In the last several decades, obesity rates range between 25–29.9 kg/m 2 , whereas obesity is having a BMI of 30 kg/m 2 or higher) have reached epidemic proportions, with two of every three adults and one of three children being either overweight or obese . Childhood obesity has more than doubled in children and quadrupled in adolescents. The percentage of children aged 6–11 years in the United States who were obese more than doubled, from 7% in 1980 to nearly 18% in 2012. Similarly, the percentage of adolescents aged 12–19 years who were obese quadrupled, from 5% to nearly 21% over the same period. More than one third of children and adolescents were overweight or obese in 2012 . Obesity results in a host of comorbidities such as diabetes, cardiovascular disease, and certain kinds of cancers . Children who are obese during adolescence are more likely to struggle with obesity and other chronic diseases during their adult years, ultimately resulting in a shortened life span. Treating obesity‐related health conditions has been estimated to cost $190 billion a year for the nation .
Saccharide analysis was performed by ligand‐exchange chromatography using a Rezex RCM Monosaccharide column protected with a SecureGuard ® guard cartridge coupled to a Spectra Physics SP8800 HPLC pump and Thermo Separations RefractomonitorIV refractive index detector. The column was thermostatted at 85°C. The pure water mobile phase was vacuum degassed throughout the analysis and the flow rate was 0.6 mL/min. The manual injection volume was 20  μ L and samples were filtered through a 4‐mm‐diameter 0.2  μ m PVDF membrane syringe‐tip filter during the injector load step. The identity of the saccharides was determined by comparison to authentic standards and quantitation was by comparison of integrated peak areas to rectilinear calibration plots.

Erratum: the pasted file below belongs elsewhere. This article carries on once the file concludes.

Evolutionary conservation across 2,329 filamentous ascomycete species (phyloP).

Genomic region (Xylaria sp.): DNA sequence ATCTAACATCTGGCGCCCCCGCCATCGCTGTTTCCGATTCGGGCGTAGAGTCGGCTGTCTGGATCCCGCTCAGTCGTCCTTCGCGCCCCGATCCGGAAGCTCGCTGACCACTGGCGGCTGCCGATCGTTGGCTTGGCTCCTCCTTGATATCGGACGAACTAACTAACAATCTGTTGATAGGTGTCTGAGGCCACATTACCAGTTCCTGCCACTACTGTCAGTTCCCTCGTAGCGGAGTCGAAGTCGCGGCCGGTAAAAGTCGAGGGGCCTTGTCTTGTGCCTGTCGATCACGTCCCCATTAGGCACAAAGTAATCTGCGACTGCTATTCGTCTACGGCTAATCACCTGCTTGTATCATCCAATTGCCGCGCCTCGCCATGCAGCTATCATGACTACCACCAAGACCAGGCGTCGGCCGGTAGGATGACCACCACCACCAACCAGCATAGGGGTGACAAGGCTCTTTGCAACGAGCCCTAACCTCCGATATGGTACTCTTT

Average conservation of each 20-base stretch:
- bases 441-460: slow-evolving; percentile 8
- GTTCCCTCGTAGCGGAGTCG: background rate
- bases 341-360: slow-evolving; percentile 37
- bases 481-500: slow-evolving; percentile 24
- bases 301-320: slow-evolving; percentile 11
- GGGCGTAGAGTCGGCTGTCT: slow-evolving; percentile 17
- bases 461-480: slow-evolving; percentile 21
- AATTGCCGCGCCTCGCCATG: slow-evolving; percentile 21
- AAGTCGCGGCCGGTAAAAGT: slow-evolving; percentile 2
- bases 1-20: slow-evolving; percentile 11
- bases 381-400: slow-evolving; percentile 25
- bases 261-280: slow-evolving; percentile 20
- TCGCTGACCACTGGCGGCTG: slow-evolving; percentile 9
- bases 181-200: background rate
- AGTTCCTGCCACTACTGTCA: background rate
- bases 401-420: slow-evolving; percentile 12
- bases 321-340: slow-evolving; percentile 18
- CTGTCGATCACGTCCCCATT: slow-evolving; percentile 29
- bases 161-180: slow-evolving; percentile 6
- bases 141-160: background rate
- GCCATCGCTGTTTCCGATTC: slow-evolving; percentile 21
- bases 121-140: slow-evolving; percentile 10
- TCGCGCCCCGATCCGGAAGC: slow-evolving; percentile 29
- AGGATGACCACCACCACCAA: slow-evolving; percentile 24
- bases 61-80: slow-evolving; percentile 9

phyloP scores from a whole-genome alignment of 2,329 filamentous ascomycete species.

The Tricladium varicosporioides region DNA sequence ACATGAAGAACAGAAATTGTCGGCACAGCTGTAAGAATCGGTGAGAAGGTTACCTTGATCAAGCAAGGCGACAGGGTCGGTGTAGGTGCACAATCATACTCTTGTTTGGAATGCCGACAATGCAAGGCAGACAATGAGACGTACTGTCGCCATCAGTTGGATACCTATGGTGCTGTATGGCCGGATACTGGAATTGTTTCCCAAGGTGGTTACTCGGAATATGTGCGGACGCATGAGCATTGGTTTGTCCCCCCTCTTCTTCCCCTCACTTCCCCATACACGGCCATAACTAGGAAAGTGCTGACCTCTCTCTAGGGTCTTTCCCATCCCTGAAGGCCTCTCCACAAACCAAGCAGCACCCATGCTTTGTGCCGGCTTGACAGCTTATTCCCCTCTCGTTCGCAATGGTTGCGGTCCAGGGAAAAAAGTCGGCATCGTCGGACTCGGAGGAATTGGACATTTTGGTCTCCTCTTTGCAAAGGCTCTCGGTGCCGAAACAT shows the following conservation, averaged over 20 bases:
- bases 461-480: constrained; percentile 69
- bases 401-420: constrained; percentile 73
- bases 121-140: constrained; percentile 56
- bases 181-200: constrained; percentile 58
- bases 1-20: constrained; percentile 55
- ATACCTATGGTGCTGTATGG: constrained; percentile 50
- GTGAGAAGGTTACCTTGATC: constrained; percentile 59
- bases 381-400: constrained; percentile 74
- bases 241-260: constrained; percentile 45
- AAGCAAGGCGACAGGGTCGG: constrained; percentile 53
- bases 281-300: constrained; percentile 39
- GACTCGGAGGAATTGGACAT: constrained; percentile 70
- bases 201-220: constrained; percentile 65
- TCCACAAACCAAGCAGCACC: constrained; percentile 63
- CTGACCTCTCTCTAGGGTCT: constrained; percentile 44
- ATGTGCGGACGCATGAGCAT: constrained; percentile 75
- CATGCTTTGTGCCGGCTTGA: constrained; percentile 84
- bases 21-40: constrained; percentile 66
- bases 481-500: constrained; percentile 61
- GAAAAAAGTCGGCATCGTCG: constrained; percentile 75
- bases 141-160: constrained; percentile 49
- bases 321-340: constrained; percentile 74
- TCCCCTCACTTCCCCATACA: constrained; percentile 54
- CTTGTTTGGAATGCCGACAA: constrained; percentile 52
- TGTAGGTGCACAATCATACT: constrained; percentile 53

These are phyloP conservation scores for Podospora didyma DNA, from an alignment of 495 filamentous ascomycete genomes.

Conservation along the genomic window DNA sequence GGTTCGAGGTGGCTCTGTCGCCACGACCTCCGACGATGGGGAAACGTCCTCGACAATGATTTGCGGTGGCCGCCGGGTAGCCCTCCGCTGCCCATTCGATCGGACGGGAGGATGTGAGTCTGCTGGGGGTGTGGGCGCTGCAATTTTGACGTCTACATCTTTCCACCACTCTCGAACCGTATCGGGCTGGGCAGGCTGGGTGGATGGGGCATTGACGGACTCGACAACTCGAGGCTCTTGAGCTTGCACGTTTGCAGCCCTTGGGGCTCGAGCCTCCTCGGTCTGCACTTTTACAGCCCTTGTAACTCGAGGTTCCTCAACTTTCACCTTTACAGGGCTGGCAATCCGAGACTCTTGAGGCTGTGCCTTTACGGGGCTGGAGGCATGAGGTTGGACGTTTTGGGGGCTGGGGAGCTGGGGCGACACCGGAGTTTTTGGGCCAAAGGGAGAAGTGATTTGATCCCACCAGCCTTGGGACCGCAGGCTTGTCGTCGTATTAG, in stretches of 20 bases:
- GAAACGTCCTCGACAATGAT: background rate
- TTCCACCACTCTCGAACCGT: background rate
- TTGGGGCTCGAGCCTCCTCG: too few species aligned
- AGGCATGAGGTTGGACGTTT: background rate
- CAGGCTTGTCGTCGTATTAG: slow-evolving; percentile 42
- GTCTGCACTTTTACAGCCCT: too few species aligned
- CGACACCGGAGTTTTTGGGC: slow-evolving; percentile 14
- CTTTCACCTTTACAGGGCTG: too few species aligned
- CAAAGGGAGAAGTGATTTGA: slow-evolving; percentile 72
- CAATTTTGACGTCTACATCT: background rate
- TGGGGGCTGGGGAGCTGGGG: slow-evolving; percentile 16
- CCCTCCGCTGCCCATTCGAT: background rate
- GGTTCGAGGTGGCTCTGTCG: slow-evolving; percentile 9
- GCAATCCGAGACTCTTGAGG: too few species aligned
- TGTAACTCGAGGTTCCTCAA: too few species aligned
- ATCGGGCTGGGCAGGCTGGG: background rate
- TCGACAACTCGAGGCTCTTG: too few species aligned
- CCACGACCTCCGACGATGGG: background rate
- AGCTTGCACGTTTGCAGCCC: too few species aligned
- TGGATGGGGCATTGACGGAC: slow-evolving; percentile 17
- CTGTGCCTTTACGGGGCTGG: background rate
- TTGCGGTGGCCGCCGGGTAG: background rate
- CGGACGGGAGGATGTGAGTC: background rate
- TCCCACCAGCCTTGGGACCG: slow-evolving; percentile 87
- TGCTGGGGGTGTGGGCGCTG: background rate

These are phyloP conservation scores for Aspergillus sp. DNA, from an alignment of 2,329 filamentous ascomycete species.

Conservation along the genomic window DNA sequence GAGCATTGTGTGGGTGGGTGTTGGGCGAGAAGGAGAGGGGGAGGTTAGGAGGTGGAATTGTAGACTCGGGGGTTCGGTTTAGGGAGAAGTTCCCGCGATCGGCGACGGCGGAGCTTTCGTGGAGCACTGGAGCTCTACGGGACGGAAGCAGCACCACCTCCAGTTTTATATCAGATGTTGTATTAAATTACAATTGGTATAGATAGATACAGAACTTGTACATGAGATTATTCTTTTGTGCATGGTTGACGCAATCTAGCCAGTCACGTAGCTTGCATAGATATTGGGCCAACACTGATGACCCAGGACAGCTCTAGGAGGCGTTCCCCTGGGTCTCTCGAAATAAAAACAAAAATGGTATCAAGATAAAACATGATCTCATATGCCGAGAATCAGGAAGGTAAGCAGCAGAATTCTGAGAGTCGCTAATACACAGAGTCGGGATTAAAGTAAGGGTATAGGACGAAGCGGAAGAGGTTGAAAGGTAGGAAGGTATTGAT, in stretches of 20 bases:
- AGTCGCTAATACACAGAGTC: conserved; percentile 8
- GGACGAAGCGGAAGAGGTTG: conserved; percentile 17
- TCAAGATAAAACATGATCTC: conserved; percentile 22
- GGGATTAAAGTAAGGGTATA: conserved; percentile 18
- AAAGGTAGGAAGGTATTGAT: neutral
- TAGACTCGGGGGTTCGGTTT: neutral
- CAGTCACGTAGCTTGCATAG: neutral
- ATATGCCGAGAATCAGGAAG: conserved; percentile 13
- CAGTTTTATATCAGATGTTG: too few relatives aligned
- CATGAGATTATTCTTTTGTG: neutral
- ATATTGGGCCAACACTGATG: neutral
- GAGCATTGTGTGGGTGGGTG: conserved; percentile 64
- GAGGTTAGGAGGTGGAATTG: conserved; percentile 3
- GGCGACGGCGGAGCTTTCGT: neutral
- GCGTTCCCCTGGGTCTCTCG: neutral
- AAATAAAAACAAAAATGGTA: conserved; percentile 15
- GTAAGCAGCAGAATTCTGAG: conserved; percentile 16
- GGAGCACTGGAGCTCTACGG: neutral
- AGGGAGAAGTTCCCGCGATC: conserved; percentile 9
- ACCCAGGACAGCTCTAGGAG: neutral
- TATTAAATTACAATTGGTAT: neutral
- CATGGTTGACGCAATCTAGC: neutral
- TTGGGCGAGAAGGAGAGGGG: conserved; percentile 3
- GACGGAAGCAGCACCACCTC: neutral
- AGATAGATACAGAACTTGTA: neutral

Boba tea beverages are especially popular in large metropolitan areas with high concentrations of Asian American Pacific Islander youth and young adults . Evidence of this drink’s popularity in the United States is clear: a quick search on Yelp using the key words “boba tea” yields more than 200 listings of boba tea stores, just in the Los Angeles area alone . The popularity of boba tea has expanded to Europe, with boba stores now in metropolitan cities such as London . In the United States, the popularity of boba is such that there is a designated page on Wikipedia to detail the history of boba tea, along with a listing of over 13 boba store chains, and descriptions of over 200 variations in boba drinks . As it has become so popular and commonplace, individuals can purchase their own boba ingredients and watch YouTube videos to learn techniques for how to make boba teas at home . There is even a boba school devoted to teaching the trade of making boba drinks to clients interested in opening a boba store .
2 Department of Chemistry, Pepperdine University, 24255 Pacific Coast Highway, Malibu, California, 90263
Calories and bubble tea journal article sugars in boba milk tea implications for obesity risk in Asian Pacific Islanders
Calories and bubble tea journal article sugars in boba milk tea implications for obesity risk in Asian Pacific Islanders
Given that boba drinks have similar calories and sugar content as other SSBs, this is a significant public health concern, particularly among Asian youth who may be consuming these boa tea beverages daily, in addition to other SSBs such as sodas and energy drinks. Although there are no available published data on boba consumption among youth in California, it is estimated that about half of children, teens, and adults drink at least one serving of SSB daily . Overconsumption of these SSBs and boba tea can likely contribute to higher rates of overweight among Asian youth, further contributing to the current obesity epidemic.